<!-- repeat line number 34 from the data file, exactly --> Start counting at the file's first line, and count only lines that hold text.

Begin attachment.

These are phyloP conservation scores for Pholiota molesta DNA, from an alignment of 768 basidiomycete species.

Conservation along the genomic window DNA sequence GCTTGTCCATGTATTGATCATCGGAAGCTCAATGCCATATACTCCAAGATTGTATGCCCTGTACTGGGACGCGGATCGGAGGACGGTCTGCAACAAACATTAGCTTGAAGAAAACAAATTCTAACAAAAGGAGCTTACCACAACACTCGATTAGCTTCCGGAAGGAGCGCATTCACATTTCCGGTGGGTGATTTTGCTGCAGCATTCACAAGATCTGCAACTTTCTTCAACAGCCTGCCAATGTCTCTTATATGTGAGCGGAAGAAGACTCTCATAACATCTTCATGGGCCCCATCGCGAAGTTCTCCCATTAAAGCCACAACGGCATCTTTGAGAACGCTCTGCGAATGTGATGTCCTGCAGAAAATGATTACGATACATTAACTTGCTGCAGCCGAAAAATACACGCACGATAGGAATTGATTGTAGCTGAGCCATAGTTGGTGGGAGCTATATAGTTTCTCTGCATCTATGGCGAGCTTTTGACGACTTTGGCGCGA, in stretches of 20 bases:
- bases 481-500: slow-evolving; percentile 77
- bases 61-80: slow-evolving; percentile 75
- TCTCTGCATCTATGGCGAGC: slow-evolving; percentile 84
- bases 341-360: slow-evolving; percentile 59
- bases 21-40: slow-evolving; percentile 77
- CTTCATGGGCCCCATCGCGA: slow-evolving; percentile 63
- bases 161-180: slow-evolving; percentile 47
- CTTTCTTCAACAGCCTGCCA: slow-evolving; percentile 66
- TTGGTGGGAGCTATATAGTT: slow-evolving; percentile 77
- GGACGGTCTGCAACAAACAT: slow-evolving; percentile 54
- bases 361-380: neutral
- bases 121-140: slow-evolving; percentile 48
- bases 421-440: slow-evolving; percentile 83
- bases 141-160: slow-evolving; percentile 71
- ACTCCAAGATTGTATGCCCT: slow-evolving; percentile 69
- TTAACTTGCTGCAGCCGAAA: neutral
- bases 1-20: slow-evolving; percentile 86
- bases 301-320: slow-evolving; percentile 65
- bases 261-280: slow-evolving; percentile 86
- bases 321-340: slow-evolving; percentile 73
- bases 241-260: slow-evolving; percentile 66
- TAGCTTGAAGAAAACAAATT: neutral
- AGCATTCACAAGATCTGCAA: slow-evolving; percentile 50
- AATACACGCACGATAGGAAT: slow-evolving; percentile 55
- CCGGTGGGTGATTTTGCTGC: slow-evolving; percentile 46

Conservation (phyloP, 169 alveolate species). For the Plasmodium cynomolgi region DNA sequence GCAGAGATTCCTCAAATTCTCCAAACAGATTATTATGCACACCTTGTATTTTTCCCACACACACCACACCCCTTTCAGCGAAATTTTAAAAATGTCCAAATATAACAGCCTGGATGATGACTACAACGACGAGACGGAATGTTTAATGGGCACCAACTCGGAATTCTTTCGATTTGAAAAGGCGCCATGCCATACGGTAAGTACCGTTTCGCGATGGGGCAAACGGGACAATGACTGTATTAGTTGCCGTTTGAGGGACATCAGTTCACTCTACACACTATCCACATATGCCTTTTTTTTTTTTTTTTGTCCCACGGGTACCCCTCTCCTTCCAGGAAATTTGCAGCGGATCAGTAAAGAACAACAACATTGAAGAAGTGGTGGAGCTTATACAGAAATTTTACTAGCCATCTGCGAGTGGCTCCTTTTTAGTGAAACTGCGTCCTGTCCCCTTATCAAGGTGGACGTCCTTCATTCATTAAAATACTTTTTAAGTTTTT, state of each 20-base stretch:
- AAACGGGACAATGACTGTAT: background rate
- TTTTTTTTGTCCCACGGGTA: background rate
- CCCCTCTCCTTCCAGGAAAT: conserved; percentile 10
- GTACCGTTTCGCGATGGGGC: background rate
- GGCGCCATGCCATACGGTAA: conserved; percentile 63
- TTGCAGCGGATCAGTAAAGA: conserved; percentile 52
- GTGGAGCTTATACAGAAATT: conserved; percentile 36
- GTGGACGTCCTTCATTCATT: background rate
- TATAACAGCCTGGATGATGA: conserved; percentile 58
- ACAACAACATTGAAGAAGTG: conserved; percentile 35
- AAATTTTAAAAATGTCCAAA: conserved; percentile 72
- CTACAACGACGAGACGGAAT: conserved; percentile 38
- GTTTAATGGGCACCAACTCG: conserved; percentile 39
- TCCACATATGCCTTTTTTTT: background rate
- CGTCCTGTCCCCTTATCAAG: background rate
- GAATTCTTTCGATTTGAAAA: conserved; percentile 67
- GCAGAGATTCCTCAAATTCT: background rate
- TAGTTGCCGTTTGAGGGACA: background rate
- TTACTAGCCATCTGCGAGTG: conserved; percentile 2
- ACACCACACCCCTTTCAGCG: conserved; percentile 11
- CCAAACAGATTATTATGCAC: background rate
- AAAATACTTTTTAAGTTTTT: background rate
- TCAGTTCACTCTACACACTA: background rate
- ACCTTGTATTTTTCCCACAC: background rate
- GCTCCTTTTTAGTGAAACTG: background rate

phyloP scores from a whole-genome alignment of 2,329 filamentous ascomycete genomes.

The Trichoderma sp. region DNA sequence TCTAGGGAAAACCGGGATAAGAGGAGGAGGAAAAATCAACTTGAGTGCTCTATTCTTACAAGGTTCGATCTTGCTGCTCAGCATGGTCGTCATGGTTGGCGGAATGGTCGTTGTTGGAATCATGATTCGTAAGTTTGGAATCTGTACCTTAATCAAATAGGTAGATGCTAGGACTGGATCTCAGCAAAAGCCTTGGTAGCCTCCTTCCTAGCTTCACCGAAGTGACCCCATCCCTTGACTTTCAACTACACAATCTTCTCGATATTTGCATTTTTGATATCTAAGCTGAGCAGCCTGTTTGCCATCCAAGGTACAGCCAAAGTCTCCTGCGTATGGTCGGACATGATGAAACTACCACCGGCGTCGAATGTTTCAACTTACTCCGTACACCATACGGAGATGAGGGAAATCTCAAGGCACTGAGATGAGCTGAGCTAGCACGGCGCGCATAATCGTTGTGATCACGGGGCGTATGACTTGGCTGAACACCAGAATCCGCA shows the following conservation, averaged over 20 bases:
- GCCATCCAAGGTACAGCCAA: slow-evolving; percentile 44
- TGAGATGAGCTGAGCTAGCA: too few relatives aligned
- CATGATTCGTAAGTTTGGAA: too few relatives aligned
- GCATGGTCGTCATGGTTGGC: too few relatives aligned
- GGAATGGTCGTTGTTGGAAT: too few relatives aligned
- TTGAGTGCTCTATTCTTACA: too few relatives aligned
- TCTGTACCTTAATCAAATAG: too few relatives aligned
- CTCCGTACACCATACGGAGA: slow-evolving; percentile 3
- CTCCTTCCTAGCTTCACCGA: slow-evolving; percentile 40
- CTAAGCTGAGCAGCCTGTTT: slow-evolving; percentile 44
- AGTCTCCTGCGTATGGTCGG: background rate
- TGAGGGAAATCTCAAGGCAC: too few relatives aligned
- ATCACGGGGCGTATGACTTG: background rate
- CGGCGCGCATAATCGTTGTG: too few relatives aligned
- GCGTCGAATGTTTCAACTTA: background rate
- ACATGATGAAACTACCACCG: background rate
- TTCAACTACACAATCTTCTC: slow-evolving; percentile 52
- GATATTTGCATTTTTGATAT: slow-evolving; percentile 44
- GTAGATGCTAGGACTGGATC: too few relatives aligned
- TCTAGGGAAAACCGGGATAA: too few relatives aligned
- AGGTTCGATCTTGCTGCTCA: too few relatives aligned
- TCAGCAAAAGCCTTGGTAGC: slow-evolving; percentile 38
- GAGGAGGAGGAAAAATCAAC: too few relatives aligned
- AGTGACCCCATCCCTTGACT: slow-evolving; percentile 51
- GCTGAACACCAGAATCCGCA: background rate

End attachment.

- TTGCAGCGGATCAGTAAAGA: conserved; percentile 52